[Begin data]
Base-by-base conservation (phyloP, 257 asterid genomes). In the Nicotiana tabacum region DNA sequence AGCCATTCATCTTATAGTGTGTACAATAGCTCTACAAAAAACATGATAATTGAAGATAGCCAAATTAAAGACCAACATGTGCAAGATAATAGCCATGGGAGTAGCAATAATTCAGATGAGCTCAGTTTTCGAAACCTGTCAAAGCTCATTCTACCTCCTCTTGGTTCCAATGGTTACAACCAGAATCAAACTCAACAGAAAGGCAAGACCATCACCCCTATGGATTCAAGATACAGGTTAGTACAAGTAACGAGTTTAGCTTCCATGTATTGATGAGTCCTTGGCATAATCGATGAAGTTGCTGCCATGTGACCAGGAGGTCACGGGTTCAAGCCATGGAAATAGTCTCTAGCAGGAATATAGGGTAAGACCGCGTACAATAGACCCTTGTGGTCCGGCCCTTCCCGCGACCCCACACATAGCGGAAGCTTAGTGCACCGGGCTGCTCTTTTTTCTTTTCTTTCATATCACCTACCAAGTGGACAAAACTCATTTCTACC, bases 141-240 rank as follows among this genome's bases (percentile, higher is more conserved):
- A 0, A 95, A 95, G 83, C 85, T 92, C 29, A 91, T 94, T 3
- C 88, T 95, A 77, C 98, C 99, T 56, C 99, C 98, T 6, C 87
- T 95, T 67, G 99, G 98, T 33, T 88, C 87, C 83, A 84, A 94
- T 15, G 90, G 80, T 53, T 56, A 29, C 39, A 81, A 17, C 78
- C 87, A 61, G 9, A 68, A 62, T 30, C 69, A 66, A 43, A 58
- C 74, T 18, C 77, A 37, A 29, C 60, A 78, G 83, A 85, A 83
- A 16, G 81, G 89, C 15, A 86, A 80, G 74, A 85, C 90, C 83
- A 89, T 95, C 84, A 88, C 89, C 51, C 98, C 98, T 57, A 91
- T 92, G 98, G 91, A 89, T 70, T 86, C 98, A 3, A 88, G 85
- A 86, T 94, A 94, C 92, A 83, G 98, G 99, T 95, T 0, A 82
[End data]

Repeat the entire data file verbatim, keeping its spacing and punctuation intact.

Base-by-base conservation (phyloP, 257 asterid genomes). In the Nicotiana tabacum region DNA sequence AGCCATTCATCTTATAGTGTGTACAATAGCTCTACAAAAAACATGATAATTGAAGATAGCCAAATTAAAGACCAACATGTGCAAGATAATAGCCATGGGAGTAGCAATAATTCAGATGAGCTCAGTTTTCGAAACCTGTCAAAGCTCATTCTACCTCCTCTTGGTTCCAATGGTTACAACCAGAATCAAACTCAACAGAAAGGCAAGACCATCACCCCTATGGATTCAAGATACAGGTTAGTACAAGTAACGAGTTTAGCTTCCATGTATTGATGAGTCCTTGGCATAATCGATGAAGTTGCTGCCATGTGACCAGGAGGTCACGGGTTCAAGCCATGGAAATAGTCTCTAGCAGGAATATAGGGTAAGACCGCGTACAATAGACCCTTGTGGTCCGGCCCTTCCCGCGACCCCACACATAGCGGAAGCTTAGTGCACCGGGCTGCTCTTTTTTCTTTTCTTTCATATCACCTACCAAGTGGACAAAACTCATTTCTACC, bases 141-240 rank as follows among this genome's bases (percentile, higher is more conserved):
- A 0, A 95, A 95, G 83, C 85, T 92, C 29, A 91, T 94, T 3
- C 88, T 95, A 77, C 98, C 99, T 56, C 99, C 98, T 6, C 87
- T 95, T 67, G 99, G 98, T 33, T 88, C 87, C 83, A 84, A 94
- T 15, G 90, G 80, T 53, T 56, A 29, C 39, A 81, A 17, C 78
- C 87, A 61, G 9, A 68, A 62, T 30, C 69, A 66, A 43, A 58
- C 74, T 18, C 77, A 37, A 29, C 60, A 78, G 83, A 85, A 83
- A 16, G 81, G 89, C 15, A 86, A 80, G 74, A 85, C 90, C 83
- A 89, T 95, C 84, A 88, C 89, C 51, C 98, C 98, T 57, A 91
- T 92, G 98, G 91, A 89, T 70, T 86, C 98, A 3, A 88, G 85
- A 86, T 94, A 94, C 92, A 83, G 98, G 99, T 95, T 0, A 82